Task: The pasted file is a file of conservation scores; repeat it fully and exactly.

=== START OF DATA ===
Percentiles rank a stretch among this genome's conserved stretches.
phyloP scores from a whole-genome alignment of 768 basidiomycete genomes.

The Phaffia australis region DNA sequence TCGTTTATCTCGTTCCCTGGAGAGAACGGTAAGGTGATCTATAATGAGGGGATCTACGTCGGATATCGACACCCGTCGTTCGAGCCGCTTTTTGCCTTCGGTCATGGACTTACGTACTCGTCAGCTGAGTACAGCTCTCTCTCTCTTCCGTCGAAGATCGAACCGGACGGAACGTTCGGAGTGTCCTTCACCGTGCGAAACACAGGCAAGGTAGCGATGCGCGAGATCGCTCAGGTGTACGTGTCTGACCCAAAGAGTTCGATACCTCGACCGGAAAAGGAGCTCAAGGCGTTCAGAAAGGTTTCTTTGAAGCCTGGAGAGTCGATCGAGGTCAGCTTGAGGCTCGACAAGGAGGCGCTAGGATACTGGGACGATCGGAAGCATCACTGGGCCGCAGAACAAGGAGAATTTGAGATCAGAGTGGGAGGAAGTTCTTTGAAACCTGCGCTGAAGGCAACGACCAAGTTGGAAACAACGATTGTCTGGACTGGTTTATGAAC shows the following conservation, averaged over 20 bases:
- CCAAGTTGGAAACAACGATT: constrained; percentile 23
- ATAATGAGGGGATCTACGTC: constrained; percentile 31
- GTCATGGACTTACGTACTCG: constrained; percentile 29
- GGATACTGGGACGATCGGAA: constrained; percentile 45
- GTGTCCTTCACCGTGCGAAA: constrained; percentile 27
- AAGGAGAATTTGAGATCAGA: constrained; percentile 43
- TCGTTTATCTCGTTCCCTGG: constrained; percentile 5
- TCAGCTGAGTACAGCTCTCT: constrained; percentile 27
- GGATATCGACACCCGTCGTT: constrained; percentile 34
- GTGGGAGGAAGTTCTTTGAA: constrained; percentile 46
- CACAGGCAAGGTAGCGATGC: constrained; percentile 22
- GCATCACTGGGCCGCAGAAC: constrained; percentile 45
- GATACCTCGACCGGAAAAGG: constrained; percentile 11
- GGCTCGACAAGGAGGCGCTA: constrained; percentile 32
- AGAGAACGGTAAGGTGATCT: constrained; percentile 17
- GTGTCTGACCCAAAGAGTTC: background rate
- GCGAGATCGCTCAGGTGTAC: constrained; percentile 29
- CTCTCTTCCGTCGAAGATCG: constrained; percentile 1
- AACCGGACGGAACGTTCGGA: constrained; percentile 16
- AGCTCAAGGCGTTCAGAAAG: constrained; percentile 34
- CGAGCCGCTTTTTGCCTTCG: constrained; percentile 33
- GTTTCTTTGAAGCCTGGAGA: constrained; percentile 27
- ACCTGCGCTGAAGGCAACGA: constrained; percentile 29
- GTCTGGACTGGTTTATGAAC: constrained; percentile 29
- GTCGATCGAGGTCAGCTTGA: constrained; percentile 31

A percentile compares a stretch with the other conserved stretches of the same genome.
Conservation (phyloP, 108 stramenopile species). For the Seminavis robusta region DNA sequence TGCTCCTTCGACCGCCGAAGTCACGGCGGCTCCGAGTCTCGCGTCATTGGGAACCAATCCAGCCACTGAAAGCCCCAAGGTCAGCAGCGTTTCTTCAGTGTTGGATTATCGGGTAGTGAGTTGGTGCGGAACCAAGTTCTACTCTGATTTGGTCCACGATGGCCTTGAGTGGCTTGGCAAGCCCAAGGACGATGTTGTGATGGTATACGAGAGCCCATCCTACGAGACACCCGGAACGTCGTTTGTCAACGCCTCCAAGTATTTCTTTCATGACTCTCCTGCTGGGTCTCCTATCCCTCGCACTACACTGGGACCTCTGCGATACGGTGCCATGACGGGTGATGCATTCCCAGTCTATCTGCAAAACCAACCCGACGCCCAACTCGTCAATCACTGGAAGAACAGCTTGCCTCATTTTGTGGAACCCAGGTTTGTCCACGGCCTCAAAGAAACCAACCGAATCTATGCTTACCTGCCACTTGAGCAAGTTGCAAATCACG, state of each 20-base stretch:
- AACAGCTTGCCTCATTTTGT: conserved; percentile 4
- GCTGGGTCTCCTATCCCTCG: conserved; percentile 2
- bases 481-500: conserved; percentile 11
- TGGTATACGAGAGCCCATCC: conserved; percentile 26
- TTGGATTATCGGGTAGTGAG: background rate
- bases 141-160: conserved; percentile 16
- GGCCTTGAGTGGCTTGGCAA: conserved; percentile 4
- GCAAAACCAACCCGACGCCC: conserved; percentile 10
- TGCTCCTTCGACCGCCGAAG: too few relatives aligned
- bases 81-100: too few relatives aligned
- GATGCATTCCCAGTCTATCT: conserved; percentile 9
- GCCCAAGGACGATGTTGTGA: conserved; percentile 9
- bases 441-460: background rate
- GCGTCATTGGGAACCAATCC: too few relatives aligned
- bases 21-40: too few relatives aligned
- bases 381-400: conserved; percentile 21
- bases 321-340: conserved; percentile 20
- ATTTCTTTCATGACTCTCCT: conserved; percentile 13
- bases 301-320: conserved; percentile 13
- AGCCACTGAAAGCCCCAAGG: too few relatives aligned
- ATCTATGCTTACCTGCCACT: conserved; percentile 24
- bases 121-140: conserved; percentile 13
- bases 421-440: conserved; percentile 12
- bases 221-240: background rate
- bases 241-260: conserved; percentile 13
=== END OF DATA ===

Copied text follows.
Percentiles rank a stretch among this genome's conserved stretches.
phyloP scores from a whole-genome alignment of 768 basidiomycete genomes.

The Phaffia australis region DNA sequence TCGTTTATCTCGTTCCCTGGAGAGAACGGTAAGGTGATCTATAATGAGGGGATCTACGTCGGATATCGACACCCGTCGTTCGAGCCGCTTTTTGCCTTCGGTCATGGACTTACGTACTCGTCAGCTGAGTACAGCTCTCTCTCTCTTCCGTCGAAGATCGAACCGGACGGAACGTTCGGAGTGTCCTTCACCGTGCGAAACACAGGCAAGGTAGCGATGCGCGAGATCGCTCAGGTGTACGTGTCTGACCCAAAGAGTTCGATACCTCGACCGGAAAAGGAGCTCAAGGCGTTCAGAAAGGTTTCTTTGAAGCCTGGAGAGTCGATCGAGGTCAGCTTGAGGCTCGACAAGGAGGCGCTAGGATACTGGGACGATCGGAAGCATCACTGGGCCGCAGAACAAGGAGAATTTGAGATCAGAGTGGGAGGAAGTTCTTTGAAACCTGCGCTGAAGGCAACGACCAAGTTGGAAACAACGATTGTCTGGACTGGTTTATGAAC shows the following conservation, averaged over 20 bases:
- CCAAGTTGGAAACAACGATT: constrained; percentile 23
- ATAATGAGGGGATCTACGTC: constrained; percentile 31
- GTCATGGACTTACGTACTCG: constrained; percentile 29
- GGATACTGGGACGATCGGAA: constrained; percentile 45
- GTGTCCTTCACCGTGCGAAA: constrained; percentile 27
- AAGGAGAATTTGAGATCAGA: constrained; percentile 43
- TCGTTTATCTCGTTCCCTGG: constrained; percentile 5
- TCAGCTGAGTACAGCTCTCT: constrained; percentile 27
- GGATATCGACACCCGTCGTT: constrained; percentile 34
- GTGGGAGGAAGTTCTTTGAA: constrained; percentile 46
- CACAGGCAAGGTAGCGATGC: constrained; percentile 22
- GCATCACTGGGCCGCAGAAC: constrained; percentile 45
- GATACCTCGACCGGAAAAGG: constrained; percentile 11
- GGCTCGACAAGGAGGCGCTA: constrained; percentile 32
- AGAGAACGGTAAGGTGATCT: constrained; percentile 17
- GTGTCTGACCCAAAGAGTTC: background rate
- GCGAGATCGCTCAGGTGTAC: constrained; percentile 29
- CTCTCTTCCGTCGAAGATCG: constrained; percentile 1
- AACCGGACGGAACGTTCGGA: constrained; percentile 16
- AGCTCAAGGCGTTCAGAAAG: constrained; percentile 34
- CGAGCCGCTTTTTGCCTTCG: constrained; percentile 33
- GTTTCTTTGAAGCCTGGAGA: constrained; percentile 27
- ACCTGCGCTGAAGGCAACGA: constrained; percentile 29
- GTCTGGACTGGTTTATGAAC: constrained; percentile 29
- GTCGATCGAGGTCAGCTTGA: constrained; percentile 31

A percentile compares a stretch with the other conserved stretches of the same genome.
Conservation (phyloP, 108 stramenopile species). For the Seminavis robusta region DNA sequence TGCTCCTTCGACCGCCGAAGTCACGGCGGCTCCGAGTCTCGCGTCATTGGGAACCAATCCAGCCACTGAAAGCCCCAAGGTCAGCAGCGTTTCTTCAGTGTTGGATTATCGGGTAGTGAGTTGGTGCGGAACCAAGTTCTACTCTGATTTGGTCCACGATGGCCTTGAGTGGCTTGGCAAGCCCAAGGACGATGTTGTGATGGTATACGAGAGCCCATCCTACGAGACACCCGGAACGTCGTTTGTCAACGCCTCCAAGTATTTCTTTCATGACTCTCCTGCTGGGTCTCCTATCCCTCGCACTACACTGGGACCTCTGCGATACGGTGCCATGACGGGTGATGCATTCCCAGTCTATCTGCAAAACCAACCCGACGCCCAACTCGTCAATCACTGGAAGAACAGCTTGCCTCATTTTGTGGAACCCAGGTTTGTCCACGGCCTCAAAGAAACCAACCGAATCTATGCTTACCTGCCACTTGAGCAAGTTGCAAATCACG, state of each 20-base stretch:
- AACAGCTTGCCTCATTTTGT: conserved; percentile 4
- GCTGGGTCTCCTATCCCTCG: conserved; percentile 2
- bases 481-500: conserved; percentile 11
- TGGTATACGAGAGCCCATCC: conserved; percentile 26
- TTGGATTATCGGGTAGTGAG: background rate
- bases 141-160: conserved; percentile 16
- GGCCTTGAGTGGCTTGGCAA: conserved; percentile 4
- GCAAAACCAACCCGACGCCC: conserved; percentile 10
- TGCTCCTTCGACCGCCGAAG: too few relatives aligned
- bases 81-100: too few relatives aligned
- GATGCATTCCCAGTCTATCT: conserved; percentile 9
- GCCCAAGGACGATGTTGTGA: conserved; percentile 9
- bases 441-460: background rate
- GCGTCATTGGGAACCAATCC: too few relatives aligned
- bases 21-40: too few relatives aligned
- bases 381-400: conserved; percentile 21
- bases 321-340: conserved; percentile 20
- ATTTCTTTCATGACTCTCCT: conserved; percentile 13
- bases 301-320: conserved; percentile 13
- AGCCACTGAAAGCCCCAAGG: too few relatives aligned
- ATCTATGCTTACCTGCCACT: conserved; percentile 24
- bases 121-140: conserved; percentile 13
- bases 421-440: conserved; percentile 12
- bases 221-240: background rate
- bases 241-260: conserved; percentile 13